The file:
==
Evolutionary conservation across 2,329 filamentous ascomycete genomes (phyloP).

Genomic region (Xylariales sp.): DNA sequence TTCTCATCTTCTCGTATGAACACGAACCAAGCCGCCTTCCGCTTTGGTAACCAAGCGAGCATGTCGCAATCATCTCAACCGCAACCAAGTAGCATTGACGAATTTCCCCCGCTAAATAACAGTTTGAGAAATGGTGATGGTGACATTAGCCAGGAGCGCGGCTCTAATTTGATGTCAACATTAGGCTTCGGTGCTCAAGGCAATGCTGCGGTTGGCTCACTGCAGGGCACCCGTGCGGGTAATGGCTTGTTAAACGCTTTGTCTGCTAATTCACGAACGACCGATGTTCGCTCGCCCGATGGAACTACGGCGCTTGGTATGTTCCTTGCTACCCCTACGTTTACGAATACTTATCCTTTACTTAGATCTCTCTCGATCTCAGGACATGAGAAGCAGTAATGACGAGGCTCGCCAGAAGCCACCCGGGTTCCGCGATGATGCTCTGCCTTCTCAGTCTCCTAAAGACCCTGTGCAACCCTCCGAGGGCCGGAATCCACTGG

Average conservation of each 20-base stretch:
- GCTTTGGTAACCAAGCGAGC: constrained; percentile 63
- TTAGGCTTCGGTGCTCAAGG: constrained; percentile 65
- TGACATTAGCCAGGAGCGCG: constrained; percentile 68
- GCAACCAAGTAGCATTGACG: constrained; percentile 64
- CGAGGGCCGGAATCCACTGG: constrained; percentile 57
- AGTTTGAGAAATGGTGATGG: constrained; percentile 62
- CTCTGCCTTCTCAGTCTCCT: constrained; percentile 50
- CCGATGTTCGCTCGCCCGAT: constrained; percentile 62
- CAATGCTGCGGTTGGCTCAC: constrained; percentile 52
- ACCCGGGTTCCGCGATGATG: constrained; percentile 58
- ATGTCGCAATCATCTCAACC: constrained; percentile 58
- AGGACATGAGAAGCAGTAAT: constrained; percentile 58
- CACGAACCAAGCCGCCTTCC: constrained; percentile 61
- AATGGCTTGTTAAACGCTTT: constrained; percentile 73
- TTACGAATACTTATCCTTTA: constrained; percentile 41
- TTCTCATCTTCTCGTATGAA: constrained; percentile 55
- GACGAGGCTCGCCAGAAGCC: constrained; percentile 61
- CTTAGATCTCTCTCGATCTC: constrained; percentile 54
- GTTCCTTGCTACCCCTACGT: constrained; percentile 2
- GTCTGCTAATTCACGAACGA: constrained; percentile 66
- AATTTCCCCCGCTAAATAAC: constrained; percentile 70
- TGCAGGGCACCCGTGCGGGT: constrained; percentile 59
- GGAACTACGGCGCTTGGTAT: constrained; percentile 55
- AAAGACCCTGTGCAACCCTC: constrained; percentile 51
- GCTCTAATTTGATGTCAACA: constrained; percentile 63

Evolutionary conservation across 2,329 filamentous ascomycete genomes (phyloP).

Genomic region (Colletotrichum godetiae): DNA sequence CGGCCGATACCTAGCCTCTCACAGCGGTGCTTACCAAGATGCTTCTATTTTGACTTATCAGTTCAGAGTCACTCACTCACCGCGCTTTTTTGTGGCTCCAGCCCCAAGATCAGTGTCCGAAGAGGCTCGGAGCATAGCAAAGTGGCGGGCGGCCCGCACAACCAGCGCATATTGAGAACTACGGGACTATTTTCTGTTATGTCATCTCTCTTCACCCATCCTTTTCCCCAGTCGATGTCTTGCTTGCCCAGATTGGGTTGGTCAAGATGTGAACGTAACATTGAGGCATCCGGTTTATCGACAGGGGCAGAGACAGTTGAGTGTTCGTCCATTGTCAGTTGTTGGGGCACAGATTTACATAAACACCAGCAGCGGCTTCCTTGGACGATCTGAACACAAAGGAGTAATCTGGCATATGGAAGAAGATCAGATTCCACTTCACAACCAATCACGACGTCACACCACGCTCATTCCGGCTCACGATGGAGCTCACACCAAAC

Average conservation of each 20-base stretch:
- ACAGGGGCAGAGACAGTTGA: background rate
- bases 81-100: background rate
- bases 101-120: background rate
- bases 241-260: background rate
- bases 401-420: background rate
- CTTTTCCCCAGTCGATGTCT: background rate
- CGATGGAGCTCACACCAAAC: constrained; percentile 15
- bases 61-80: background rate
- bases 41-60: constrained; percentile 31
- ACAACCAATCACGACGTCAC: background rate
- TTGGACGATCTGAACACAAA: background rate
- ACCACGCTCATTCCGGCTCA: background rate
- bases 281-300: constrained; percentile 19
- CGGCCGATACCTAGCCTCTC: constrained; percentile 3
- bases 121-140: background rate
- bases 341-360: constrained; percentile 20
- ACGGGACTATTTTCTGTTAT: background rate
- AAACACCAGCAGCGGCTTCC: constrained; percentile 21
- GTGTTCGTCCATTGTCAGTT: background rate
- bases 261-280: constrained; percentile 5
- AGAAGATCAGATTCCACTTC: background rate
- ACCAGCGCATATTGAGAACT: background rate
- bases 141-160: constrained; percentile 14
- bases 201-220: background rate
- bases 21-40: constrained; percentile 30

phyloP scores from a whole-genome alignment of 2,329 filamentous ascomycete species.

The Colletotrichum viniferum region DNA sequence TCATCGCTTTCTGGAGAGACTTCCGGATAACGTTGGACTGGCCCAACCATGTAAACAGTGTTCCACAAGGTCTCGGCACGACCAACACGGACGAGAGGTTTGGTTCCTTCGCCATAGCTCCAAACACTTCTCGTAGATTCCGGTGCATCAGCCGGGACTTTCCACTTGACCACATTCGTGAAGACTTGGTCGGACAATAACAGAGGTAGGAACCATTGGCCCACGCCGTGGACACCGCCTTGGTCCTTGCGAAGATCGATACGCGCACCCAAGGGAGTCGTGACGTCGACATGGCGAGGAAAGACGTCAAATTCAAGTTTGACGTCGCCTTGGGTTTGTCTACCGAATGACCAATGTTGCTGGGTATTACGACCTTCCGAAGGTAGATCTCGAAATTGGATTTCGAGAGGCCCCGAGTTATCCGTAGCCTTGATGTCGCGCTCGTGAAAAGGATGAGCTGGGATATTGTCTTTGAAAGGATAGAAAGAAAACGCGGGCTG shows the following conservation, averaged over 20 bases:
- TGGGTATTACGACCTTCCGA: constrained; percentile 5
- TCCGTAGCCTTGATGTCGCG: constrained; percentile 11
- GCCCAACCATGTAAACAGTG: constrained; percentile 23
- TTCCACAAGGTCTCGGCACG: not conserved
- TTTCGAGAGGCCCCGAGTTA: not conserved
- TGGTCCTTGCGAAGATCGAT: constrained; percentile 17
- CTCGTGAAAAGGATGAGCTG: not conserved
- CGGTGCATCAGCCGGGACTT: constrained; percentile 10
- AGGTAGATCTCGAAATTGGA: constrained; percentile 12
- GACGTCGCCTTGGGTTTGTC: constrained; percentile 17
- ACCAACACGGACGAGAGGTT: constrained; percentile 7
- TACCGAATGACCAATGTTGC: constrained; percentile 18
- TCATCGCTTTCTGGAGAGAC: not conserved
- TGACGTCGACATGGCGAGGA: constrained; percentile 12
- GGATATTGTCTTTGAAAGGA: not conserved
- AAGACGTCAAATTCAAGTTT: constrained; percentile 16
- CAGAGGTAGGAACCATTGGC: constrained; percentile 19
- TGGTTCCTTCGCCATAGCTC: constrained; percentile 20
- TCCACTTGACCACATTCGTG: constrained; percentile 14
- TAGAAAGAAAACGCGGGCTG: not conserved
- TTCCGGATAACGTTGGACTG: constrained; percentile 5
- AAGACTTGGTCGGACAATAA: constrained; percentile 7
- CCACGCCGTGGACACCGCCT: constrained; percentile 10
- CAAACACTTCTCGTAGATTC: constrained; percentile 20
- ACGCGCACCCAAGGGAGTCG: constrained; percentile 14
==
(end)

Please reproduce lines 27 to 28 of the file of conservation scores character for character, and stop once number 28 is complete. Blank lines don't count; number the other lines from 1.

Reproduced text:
- AAAGACCCTGTGCAACCCTC: constrained; percentile 51
- GCTCTAATTTGATGTCAACA: constrained; percentile 63